Was this your biggest directing job to date? Can you talk about any surprises?
It wasn’t my biggest directing job to date, as during post production of The Beyond my second sci-fi film Origin Unknown (starring Katee Sackhoff from Battlestar Galactica, The Flash) was green-lit and that had its own set of challenges. We can talk more about that when the film is released theatrically and VOD later this year via Kew Media.
This was, however, my biggest producing job to date; there were so many logistics and resources to manage whilst directing too. The cool thing about the way we made this film was that most of the crew were on my short films, including some of the key cast too, so we embraced the guerrilla nature of the production and focused on maximizing our resources to the fullest within the time and budget constraints.
What did you learn on this film that will help on your next?
The other hat I was wearing was the producer hat, and one thing I had to embrace was the sheer amount of paperwork! I may have taken the same filmmaking approach as I did on my short films — guerrilla and thinking outside the box technically and creatively— but making a commercial feature film, I had to learn to deal with things like clearances, E&O (errors and omission) insurance, chain of title, script report and a whole bunch of paperwork required before a distributor will pick up your film.
Thankfully my co-producer Paula Crickard, who is currently wrapping post on Terry Gilliam’s Don Quixote, came in during the post stage of the film and helped.
The other thing I learned was the whole sales angle — getting a reputable distributor on board to sell the film in all worldwide territories and how to navigate that process with rights and IP and more contracts etc. The advise I got from other filmmakers is getting the right distributor is a big part in how your film will be released, and to me it was important the distributor was into the film and not just the trailer, but also what their marketing and sales strategy were. The Beyond was never designed to be a theatrical film and therefore I wanted someone that had a big reach in the VOD world through their brand, especially since The Beyond doesn’t have big-name actors in there.
What was the most challenging scene or scenes? Why and how did you overcome those challenges?
The Human 2.0 scenes were the most challenging because they had to look photoreal due to it being a documentary narrative. We did first try and do it all in-camera using a built suit, but it wasn’t achieving the look we wanted and the actors would feel uncomfortable with it, and also to do it properly with practical would cost a fortune. So we went with a full-digital solution for the Human 2.0 bodies, by having the actors wear a tight grey suit with tracking markers on and we restricted our camera moves for simplicity to enable object tracking to work as accurately as possible. We also shot multiple reference footage from all angles to help with match moving. Having an on set-tracking supervisor helped massively and allowed us to make this happen within the budget, while looking and feeling real.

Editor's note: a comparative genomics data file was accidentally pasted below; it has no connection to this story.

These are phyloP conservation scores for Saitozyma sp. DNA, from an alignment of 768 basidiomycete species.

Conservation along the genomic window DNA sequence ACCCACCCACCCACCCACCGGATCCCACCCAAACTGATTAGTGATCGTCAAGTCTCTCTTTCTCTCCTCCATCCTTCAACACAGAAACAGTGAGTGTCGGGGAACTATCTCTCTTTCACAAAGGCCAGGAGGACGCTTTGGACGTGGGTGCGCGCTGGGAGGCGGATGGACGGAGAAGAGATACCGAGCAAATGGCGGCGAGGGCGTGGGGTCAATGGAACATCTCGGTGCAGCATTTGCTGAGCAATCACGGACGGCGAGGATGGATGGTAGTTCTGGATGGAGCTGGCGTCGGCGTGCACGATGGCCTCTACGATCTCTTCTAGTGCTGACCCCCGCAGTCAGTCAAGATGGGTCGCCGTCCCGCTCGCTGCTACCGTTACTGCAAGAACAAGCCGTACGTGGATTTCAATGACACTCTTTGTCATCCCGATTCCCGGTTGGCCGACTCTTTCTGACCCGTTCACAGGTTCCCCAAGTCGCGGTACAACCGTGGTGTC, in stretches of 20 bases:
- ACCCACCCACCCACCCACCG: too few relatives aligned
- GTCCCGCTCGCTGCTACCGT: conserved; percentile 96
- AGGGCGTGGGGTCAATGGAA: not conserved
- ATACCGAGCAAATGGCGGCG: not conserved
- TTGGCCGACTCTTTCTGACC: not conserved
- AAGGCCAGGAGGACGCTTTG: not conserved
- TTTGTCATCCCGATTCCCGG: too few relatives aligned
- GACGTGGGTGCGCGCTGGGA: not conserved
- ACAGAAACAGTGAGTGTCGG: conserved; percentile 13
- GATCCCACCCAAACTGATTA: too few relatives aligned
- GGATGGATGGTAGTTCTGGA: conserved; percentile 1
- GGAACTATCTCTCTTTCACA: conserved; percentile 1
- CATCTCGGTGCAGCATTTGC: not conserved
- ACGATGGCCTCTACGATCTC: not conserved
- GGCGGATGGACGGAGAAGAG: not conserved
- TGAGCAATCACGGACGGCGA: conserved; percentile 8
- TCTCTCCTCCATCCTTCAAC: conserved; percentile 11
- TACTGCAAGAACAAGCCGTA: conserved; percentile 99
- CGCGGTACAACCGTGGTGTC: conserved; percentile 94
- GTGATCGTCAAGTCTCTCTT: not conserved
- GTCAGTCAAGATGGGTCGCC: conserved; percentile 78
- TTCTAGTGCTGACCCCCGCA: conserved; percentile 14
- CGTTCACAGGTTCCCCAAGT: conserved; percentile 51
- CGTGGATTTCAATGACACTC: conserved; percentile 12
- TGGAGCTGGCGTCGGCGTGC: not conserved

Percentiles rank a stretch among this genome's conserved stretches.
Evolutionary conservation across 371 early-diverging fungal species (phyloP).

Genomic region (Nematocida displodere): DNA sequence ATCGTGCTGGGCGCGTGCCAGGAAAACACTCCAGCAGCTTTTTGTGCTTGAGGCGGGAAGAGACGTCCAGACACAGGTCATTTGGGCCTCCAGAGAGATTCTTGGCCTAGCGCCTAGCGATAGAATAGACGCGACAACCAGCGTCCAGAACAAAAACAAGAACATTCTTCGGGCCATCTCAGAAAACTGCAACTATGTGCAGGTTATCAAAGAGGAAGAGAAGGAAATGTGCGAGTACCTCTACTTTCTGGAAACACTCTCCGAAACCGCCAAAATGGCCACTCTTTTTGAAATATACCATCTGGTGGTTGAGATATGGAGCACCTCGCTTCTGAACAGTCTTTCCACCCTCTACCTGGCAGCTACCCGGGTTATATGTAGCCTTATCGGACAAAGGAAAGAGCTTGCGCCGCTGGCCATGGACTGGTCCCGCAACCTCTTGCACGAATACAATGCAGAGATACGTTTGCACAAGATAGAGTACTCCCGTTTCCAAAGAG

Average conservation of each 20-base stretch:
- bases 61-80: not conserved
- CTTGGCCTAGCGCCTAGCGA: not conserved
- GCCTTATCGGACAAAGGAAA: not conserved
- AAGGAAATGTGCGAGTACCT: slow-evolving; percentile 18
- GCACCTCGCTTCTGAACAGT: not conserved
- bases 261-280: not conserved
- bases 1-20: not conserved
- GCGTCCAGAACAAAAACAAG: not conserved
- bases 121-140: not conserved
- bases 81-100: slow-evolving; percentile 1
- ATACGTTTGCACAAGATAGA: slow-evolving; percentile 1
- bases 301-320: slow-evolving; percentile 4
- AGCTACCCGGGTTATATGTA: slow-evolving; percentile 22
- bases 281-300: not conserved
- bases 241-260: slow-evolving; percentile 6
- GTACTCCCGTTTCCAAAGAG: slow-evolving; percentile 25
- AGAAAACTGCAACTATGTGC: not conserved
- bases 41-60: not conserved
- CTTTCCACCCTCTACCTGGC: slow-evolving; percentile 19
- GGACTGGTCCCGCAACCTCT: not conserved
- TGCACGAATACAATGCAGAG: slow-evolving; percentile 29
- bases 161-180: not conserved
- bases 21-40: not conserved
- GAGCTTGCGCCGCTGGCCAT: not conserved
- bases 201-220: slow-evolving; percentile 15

Our biggest issue came when our actress made very tiny movements due to breathing in close-up shots. Because our Human 2.0 was human consciousness in a synthetic shell, breathing didn’t make sense and we began making up for it by freezing the image or doing some stabilization, which ended up being nearly impossible for the very close-up shots.
In the end, I had to think outside the box, so I wrote a few lines into the script that explained that the Human 2.0 was breathing to make it psychologically more acceptable to other humans. Those two lines saved us weeks and possibly months of time.
Being a VFX movie you would expect us to use a form of greenscreen or bluescreen, but we didn’t — in fact, the only stage used was for the “white room” astronaut scene, which was shot over at Asylum FX in London. There was an actor wearing an astronaut suit in a bright photography room, and we used brightly exposed lighting to give a surreal feeling. We used VFX to augment it.
As a writer and a director, how was it seeing your vision through from start to finish.
It didn’t really hit me until I watched the press screening of it at the Dolby Vision office in Soho. It had the fully mixed sound and the completed grade. I remember looking across at my DP and other team members thinking, “Whoa! It looks and feels like a feature film, and we did that in a year!”
You edited the film yourself?
Yes, I was the editor on the film! I shoot for the edit. I started off using Adobe Premiere CC for the early offline and then quickly moved over to Resolve 14, where I did the majority of the editing. It was great because I was doing a lot of online editorial tasks like stabilizing, basic VFX, pan and scans, as well as establishing temp looks while editing. So in a way there was no offline and online editorial, as it was all part of one workflow. We did all our deliverables out of Resolve 14, too.
Director Sean Baker is drawing wide praise for his realistic portrait of life on the fringe in America in his new film The Florida Project. Baker applies a light touch to the story of a precocious six-year-old girl living in the shadow of Disney World, giving it the feel of a slice-of-life documentary. That quality is carried through in the film’s natural look. Where Baker shot his previous film, Tangerine, entirely with an iPhone, The Florida Project was recorded almost wholly on anamorphic 35mm film by cinematographer Alexis Zabe.